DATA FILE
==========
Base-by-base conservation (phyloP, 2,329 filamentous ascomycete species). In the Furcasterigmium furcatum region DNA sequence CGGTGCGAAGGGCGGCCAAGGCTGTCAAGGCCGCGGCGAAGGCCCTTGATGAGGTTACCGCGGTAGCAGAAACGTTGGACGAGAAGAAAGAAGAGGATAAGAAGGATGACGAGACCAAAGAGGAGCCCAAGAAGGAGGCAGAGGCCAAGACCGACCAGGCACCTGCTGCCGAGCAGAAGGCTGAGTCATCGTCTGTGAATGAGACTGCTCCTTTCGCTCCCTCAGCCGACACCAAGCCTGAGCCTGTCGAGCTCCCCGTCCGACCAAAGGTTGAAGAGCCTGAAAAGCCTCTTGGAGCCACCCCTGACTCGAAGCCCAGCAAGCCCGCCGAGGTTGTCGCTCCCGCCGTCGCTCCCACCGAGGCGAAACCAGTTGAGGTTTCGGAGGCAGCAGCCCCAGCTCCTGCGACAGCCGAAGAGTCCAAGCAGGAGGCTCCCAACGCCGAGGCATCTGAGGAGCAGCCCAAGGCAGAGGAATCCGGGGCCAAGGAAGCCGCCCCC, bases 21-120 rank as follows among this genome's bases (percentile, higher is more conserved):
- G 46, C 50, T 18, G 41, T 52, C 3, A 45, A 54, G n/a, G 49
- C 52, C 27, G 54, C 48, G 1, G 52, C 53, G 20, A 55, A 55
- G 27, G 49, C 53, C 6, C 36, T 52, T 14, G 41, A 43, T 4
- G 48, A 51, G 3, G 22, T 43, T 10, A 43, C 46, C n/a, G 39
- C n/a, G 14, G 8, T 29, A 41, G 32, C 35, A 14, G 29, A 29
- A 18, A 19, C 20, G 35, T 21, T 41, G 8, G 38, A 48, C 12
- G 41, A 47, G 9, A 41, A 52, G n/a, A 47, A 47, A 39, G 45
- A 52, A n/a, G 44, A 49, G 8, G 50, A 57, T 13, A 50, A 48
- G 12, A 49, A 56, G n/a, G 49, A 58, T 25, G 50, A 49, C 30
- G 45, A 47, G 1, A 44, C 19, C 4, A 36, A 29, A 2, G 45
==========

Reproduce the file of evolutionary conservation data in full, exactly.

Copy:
Base-by-base conservation (phyloP, 2,329 filamentous ascomycete species). In the Furcasterigmium furcatum region DNA sequence CGGTGCGAAGGGCGGCCAAGGCTGTCAAGGCCGCGGCGAAGGCCCTTGATGAGGTTACCGCGGTAGCAGAAACGTTGGACGAGAAGAAAGAAGAGGATAAGAAGGATGACGAGACCAAAGAGGAGCCCAAGAAGGAGGCAGAGGCCAAGACCGACCAGGCACCTGCTGCCGAGCAGAAGGCTGAGTCATCGTCTGTGAATGAGACTGCTCCTTTCGCTCCCTCAGCCGACACCAAGCCTGAGCCTGTCGAGCTCCCCGTCCGACCAAAGGTTGAAGAGCCTGAAAAGCCTCTTGGAGCCACCCCTGACTCGAAGCCCAGCAAGCCCGCCGAGGTTGTCGCTCCCGCCGTCGCTCCCACCGAGGCGAAACCAGTTGAGGTTTCGGAGGCAGCAGCCCCAGCTCCTGCGACAGCCGAAGAGTCCAAGCAGGAGGCTCCCAACGCCGAGGCATCTGAGGAGCAGCCCAAGGCAGAGGAATCCGGGGCCAAGGAAGCCGCCCCC, bases 21-120 rank as follows among this genome's bases (percentile, higher is more conserved):
- G 46, C 50, T 18, G 41, T 52, C 3, A 45, A 54, G n/a, G 49
- C 52, C 27, G 54, C 48, G 1, G 52, C 53, G 20, A 55, A 55
- G 27, G 49, C 53, C 6, C 36, T 52, T 14, G 41, A 43, T 4
- G 48, A 51, G 3, G 22, T 43, T 10, A 43, C 46, C n/a, G 39
- C n/a, G 14, G 8, T 29, A 41, G 32, C 35, A 14, G 29, A 29
- A 18, A 19, C 20, G 35, T 21, T 41, G 8, G 38, A 48, C 12
- G 41, A 47, G 9, A 41, A 52, G n/a, A 47, A 47, A 39, G 45
- A 52, A n/a, G 44, A 49, G 8, G 50, A 57, T 13, A 50, A 48
- G 12, A 49, A 56, G n/a, G 49, A 58, T 25, G 50, A 49, C 30
- G 45, A 47, G 1, A 44, C 19, C 4, A 36, A 29, A 2, G 45